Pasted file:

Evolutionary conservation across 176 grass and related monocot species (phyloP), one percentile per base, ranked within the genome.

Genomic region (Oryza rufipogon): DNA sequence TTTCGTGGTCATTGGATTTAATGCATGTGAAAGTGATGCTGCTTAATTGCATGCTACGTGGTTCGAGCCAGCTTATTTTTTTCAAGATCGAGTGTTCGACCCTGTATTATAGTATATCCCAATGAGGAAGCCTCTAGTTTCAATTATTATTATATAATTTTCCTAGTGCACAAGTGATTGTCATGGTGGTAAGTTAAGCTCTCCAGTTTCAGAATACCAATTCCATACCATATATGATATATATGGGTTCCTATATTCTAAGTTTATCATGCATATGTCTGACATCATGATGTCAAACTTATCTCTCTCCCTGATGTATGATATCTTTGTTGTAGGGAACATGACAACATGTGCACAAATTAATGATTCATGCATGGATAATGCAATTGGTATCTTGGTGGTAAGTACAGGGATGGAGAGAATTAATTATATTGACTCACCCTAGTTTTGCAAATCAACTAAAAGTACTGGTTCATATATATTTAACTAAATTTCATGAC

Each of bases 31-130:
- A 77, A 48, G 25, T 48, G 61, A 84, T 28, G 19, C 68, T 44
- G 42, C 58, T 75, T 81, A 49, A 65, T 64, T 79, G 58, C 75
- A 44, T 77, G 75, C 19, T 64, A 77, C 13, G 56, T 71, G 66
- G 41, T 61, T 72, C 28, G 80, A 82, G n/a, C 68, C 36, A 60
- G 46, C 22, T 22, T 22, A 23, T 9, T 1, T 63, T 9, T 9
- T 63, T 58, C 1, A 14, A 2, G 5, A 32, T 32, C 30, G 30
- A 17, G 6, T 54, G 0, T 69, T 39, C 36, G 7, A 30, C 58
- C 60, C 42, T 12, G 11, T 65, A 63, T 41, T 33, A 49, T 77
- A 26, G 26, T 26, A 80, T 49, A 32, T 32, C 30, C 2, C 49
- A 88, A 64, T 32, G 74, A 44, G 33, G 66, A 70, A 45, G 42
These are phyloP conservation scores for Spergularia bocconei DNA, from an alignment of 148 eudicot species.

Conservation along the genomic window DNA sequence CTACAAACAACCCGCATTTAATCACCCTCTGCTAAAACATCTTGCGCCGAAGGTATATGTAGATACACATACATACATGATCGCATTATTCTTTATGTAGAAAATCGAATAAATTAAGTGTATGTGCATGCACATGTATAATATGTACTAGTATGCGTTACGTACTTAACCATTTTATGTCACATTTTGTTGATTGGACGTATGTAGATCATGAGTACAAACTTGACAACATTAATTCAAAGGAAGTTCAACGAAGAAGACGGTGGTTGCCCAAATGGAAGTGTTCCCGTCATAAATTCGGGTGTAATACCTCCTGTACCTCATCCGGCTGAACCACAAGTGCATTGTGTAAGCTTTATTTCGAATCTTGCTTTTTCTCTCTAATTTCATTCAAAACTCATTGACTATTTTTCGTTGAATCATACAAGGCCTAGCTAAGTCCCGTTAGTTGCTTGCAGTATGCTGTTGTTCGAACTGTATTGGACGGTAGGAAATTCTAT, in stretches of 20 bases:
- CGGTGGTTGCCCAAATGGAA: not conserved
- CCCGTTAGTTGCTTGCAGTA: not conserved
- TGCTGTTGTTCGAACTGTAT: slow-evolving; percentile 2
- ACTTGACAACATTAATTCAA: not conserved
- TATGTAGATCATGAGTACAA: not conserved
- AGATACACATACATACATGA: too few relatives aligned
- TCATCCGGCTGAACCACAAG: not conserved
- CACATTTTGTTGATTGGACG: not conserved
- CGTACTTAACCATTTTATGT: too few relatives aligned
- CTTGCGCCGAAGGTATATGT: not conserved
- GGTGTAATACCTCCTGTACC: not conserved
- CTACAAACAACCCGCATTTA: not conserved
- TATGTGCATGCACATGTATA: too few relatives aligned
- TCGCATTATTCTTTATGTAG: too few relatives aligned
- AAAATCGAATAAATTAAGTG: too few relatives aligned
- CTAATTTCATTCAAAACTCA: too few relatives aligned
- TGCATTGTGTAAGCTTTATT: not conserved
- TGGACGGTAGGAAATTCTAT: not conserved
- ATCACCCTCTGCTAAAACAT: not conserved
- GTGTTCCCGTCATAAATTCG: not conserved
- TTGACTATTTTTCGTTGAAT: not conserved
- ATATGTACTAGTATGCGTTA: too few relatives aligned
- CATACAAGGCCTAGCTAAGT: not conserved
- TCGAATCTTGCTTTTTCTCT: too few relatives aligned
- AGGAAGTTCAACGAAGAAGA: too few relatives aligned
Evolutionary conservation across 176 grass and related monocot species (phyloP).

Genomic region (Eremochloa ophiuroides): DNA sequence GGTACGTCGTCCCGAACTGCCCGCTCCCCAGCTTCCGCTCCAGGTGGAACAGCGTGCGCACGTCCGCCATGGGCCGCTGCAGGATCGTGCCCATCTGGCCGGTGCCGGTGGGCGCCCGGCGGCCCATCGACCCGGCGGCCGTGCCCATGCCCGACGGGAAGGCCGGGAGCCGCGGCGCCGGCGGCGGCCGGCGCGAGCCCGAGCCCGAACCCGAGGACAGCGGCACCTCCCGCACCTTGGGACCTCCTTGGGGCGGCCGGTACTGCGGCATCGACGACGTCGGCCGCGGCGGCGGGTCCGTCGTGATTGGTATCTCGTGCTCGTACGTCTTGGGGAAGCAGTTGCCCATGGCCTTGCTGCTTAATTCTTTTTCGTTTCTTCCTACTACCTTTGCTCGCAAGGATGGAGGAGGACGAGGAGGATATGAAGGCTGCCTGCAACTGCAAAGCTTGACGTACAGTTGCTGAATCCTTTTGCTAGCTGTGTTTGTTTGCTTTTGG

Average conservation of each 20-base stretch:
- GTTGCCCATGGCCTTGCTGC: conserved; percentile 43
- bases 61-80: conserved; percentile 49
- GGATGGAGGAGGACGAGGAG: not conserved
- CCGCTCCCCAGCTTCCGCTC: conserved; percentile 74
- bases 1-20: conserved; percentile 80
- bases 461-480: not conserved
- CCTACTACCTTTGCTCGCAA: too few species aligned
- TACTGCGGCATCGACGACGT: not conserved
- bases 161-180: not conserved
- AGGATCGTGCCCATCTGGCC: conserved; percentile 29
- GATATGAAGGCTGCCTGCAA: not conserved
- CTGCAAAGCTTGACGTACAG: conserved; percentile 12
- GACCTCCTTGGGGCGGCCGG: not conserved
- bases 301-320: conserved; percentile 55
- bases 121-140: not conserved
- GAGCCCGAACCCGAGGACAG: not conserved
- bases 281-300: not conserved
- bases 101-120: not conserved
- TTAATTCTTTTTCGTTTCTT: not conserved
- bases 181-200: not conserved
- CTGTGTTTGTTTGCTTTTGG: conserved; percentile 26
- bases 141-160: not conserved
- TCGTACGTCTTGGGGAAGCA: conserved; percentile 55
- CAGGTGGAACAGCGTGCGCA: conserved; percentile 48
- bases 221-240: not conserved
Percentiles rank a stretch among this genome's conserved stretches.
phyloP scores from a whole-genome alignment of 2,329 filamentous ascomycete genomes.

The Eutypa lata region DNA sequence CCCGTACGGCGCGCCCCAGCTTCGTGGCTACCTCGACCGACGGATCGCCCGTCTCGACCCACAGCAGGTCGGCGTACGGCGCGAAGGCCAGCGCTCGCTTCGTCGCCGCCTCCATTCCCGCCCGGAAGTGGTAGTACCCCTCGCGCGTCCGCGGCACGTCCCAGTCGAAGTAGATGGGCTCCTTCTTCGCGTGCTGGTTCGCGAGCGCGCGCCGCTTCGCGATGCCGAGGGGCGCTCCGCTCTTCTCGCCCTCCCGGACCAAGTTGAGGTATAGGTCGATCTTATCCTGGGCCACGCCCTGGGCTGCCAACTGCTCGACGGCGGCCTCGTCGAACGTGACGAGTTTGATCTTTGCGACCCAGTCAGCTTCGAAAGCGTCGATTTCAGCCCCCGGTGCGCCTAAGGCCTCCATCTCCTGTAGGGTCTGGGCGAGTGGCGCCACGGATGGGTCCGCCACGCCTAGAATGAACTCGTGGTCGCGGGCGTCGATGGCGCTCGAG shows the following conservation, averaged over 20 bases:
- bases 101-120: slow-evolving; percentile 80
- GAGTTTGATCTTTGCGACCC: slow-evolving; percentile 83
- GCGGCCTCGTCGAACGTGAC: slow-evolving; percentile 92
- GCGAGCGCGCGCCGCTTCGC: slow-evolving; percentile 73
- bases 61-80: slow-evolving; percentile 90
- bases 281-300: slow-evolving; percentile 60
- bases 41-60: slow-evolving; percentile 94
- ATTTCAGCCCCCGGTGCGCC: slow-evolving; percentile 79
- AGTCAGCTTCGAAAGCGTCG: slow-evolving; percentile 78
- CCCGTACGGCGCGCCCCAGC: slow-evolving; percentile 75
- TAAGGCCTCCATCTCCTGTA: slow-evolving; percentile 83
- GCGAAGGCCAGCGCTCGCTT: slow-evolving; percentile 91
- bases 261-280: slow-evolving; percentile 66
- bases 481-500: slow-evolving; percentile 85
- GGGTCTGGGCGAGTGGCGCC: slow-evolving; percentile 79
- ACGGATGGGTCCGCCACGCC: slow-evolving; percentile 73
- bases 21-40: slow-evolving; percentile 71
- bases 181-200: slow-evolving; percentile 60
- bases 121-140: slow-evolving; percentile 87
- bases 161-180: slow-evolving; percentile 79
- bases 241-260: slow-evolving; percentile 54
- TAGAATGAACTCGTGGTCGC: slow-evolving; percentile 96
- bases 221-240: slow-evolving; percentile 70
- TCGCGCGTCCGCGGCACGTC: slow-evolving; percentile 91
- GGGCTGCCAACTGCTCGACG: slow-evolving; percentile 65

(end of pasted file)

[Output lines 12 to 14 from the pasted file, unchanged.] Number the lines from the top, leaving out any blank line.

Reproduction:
- A 26, G 26, T 26, A 80, T 49, A 32, T 32, C 30, C 2, C 49
- A 88, A 64, T 32, G 74, A 44, G 33, G 66, A 70, A 45, G 42
These are phyloP conservation scores for Spergularia bocconei DNA, from an alignment of 148 eudicot species.